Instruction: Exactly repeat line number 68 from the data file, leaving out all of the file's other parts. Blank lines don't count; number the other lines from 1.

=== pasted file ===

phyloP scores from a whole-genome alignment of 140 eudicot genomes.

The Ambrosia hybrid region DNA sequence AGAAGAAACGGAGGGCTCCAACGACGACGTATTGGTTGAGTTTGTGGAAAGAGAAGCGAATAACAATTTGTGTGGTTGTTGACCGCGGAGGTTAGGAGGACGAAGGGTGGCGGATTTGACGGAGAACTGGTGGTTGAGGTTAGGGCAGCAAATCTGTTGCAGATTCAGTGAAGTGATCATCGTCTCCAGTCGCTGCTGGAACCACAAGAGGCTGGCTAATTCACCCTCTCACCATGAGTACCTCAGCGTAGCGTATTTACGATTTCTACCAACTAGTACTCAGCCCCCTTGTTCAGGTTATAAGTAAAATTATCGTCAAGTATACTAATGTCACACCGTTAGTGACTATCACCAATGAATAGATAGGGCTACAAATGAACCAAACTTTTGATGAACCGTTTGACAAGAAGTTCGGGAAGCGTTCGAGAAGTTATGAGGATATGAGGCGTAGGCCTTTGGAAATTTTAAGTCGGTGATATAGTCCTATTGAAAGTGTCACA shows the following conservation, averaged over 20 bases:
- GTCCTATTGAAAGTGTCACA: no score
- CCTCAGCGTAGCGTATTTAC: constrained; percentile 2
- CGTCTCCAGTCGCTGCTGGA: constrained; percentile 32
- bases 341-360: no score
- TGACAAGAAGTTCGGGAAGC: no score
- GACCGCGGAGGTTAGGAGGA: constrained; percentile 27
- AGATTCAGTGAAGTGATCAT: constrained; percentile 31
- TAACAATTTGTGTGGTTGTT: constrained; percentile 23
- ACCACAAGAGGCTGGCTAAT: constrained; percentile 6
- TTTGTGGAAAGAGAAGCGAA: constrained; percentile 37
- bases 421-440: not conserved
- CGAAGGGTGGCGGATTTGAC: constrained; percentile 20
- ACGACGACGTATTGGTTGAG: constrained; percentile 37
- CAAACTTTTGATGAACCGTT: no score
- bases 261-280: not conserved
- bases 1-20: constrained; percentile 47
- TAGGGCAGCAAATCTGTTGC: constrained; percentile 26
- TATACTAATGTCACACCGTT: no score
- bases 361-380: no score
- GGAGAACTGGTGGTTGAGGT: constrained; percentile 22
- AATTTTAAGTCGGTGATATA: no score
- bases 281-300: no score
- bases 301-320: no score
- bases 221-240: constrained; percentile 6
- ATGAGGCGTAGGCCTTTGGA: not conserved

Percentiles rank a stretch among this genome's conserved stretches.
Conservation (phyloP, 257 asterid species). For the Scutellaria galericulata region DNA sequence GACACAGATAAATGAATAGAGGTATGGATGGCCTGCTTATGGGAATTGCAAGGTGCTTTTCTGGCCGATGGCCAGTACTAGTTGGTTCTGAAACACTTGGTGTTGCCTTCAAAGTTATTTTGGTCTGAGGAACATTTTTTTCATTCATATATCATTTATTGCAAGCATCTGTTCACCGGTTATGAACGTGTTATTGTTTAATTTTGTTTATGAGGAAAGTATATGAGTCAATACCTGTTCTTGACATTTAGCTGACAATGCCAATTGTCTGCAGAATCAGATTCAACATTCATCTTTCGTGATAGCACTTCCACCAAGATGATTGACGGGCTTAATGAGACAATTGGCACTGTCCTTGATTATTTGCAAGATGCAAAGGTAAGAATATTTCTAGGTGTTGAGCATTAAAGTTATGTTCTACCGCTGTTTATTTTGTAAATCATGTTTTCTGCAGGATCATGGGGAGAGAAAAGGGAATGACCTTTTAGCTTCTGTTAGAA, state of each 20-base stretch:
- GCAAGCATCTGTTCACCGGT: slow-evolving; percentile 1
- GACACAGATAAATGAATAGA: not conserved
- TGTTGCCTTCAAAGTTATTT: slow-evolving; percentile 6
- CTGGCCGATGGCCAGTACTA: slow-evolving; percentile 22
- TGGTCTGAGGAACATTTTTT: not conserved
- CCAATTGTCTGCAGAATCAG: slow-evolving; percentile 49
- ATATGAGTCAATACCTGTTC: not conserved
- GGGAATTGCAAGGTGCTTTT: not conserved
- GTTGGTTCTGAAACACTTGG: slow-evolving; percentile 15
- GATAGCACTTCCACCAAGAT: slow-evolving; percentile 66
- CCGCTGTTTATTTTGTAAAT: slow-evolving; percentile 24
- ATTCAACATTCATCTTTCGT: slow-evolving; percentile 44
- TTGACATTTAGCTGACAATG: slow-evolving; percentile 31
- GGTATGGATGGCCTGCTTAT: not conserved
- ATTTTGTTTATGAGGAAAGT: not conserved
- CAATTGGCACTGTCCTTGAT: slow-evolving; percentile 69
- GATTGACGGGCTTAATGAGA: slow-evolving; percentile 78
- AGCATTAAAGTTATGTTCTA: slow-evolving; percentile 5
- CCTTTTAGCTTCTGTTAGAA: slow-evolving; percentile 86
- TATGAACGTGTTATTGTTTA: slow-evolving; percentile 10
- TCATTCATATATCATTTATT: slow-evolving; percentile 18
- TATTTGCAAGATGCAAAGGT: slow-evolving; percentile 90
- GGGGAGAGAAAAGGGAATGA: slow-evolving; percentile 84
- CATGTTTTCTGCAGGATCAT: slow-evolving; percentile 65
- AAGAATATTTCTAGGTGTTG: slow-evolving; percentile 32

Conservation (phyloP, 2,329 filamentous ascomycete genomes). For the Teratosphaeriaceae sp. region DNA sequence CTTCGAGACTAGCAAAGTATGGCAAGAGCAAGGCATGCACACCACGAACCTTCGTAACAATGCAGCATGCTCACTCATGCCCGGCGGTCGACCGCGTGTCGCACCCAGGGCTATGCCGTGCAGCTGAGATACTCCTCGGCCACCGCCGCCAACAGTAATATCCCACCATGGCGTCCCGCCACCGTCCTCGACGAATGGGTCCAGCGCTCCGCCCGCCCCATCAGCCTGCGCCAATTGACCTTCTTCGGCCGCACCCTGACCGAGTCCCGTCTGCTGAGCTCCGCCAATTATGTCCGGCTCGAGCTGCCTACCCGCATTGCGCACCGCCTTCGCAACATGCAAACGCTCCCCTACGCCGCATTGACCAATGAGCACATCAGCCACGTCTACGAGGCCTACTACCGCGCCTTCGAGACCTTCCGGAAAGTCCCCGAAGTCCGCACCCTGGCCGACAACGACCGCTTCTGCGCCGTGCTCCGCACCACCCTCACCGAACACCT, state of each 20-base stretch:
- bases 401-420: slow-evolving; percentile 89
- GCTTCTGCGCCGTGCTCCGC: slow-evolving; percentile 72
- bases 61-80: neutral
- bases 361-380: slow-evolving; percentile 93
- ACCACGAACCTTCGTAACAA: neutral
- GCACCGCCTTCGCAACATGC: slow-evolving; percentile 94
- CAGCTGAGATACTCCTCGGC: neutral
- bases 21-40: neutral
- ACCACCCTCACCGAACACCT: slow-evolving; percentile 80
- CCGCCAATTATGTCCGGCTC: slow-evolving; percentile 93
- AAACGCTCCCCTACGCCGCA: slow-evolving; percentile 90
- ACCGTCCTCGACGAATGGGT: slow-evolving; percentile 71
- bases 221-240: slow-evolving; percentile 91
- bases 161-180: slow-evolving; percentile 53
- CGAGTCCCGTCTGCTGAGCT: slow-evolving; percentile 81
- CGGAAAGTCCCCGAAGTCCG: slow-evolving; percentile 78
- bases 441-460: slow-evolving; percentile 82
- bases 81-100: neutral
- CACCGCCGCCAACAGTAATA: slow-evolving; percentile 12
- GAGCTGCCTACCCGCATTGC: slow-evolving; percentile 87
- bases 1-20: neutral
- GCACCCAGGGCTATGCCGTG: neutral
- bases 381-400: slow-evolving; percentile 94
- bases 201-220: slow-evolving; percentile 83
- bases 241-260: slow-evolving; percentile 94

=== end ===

- bases 221-240: slow-evolving; percentile 91